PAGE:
Bad News Bears
Bad News Bears (1976) is a summer classic that has just as much sports appeal as it does comedy.
Morris Buttermaker (Walter Matthau), a former major league baseball player turned alcoholic, is forced to coach the worst little league team in Southern California.
This misfit band of children, and The Bear’s star player Kelly (Jackie Earle Haley), a motorcycle riding cigarette smoking delinquent. The Bears go through a unique and somewhat lazy training process that slowly improves their talents on the field while keeping them still believable given how many games they lose.
Bad News Bears is unlike most sports films where the common clichés make many movies in this genre (sports) predictable and mediocre, leaving much to be desired. Bad News Bears is also realistic and teaches moral values along the way, mainly being that winning isn’t everything and by losing there is always a chance at success because of the determination to succeed.
This film shows that winning sometimes comes at a cost due to the loss of integrity, sportsmanship, respect and sense of self in the process.
Clark Griswold (Chevy Chase) is determined to spend more time with his family while giving them a worthwhile and memorable cross-country road trip from Chicago to Los Angeles.
National Lampoon’s Vacation (1983) has its light-hearted and dark comedic moments that mix the morality of family values with Griswold’s proud arrogance and selfish actions, giving him an edge to his wholesomeness.
One such scene is when Aunt Edna’s (Imogene Coca) dog Dinky is killed as a result of Griswold’s buffoonery and short attention span.
Every psychologically straining moment drives Griswold deeper into his obsession of giving his family the perfect vacation. Upon arriving in Los Angeles at the Walley World theme park that the Griswold’s had trekked across the U.S., only to discover it is closed for repairs. Griswold has a mental breakdown and takes Walley World security guard Russ Lasky (John Candy) at BB gun-point demanding he takes them through Wally World until the owner and SWAT arrive at the park.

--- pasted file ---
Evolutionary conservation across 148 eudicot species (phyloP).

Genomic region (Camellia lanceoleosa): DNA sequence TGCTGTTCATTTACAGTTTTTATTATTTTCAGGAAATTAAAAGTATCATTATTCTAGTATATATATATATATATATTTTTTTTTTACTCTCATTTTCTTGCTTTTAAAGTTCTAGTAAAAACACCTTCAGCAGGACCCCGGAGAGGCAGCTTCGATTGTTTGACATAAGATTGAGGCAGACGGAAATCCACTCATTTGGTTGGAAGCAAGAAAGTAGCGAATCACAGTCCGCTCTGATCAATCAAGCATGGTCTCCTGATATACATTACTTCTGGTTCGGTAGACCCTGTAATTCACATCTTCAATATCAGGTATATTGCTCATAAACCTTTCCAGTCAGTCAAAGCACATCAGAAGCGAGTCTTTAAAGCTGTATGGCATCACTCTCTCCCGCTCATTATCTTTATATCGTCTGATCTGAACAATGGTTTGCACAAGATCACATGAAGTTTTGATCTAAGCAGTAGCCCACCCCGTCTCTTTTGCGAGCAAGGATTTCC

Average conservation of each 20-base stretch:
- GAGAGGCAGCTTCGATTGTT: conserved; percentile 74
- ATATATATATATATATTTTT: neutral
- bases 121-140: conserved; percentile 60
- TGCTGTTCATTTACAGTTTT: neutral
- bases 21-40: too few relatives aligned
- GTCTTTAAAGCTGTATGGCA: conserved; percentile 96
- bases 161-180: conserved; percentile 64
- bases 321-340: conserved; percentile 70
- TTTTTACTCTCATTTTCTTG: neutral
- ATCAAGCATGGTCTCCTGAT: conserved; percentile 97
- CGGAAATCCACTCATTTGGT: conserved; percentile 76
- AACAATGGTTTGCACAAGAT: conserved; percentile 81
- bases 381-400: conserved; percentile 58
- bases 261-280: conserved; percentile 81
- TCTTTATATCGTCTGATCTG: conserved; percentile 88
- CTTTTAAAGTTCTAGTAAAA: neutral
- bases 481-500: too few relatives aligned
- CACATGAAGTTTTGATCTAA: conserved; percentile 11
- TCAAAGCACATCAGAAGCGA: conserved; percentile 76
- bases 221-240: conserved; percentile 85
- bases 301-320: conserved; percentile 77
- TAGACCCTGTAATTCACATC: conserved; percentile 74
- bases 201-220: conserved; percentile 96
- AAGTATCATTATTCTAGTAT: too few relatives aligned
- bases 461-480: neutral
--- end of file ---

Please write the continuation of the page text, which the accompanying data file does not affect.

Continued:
A summer comedy directed by Ivan Reitman, follows the foolery and misadventure of male head counselor Tripper Harrison (Bill Murray) and his fellow counselors-in-training at Camp North Star.
The main focus of the film is camper Rudy Gerner (Chris Makepeace) who is sent to North Star over the summer by his father and soon forms a friendship with Harrison.
Harrison helps Gerner gain self-confidence, while Gerner helps Harrison get together with female head counselor Roxanne (Kate Lynch).
Subplots involve the various romantic relationships of the counselors-in-training and a long-standing rivalry against Camp Mohawk.
The most memorable prank is when Harrison and the other campers relocate Melnick’s bed, while he’s sleeping in it, to locations such as the lake or on the side of the road. While the story-line is predicable, Meatballs (1979) doesn’t fail when it comes to entertaining audiences with a wholesome and worthwhile summer film.
The pinnacle of sports comedy, Caddyshack (1980), isn’t only a laugh-riot but has tons of memorable dialogue, slap-stick and a soundtrack by Kenny Loggins.
The story of Danny (Michael O’Keefe) and his aspirations of being accepted into college in the grand scope of the film is more like a subplot that interrupts what could be considered movie’s focus, which is mainly the antics of the comic relief.
Carl Spackler (Bill Murray), Ty Webb (Chevy Chase) and Al Czervik (Rodney Dangerfield) give Caddyshack a majority of its unforgettable jokes and quotes, especially when it comes to rivalry between the Spackler and the gopher. The confrontation between Danny and Judge Elihu Smails (Ted Knight) interrupts the comedy with unnecessary drama; as does Maggie’s (Sarah Holcomb) pregnancy scare, while dramatic, also seems out of place in this movie.
The ending is underwhelming but nevertheless unforgettable thanks to Spackler and the gopher.
The horror thriller masterpiece Jaws (1975) is the perfect summer movie if plans include avoiding the ocean at all costs.
The tale of a man-eating shark roaming the open ocean near a small New England port town is a timeless classic that received some critical praise and skepticism upon its release; given that some critics saw Jaws having ideological meanings similar to the (then-recent) Watergate Scandal.
Brody (Roy Scheider) is similar to Ash Williams (Bruce Campbell) from the Evil Dead series, being every bit as courageous and intelligence against forces that could kill him with ease, or vice versa.
The ending is unforgettable and gives a feeling of an impossible challenge being overcome thanks to determination and logic.
Whether it’s safe to go back in the water or not, Jaws will always remind society of what dangers lurk deep within the ocean.
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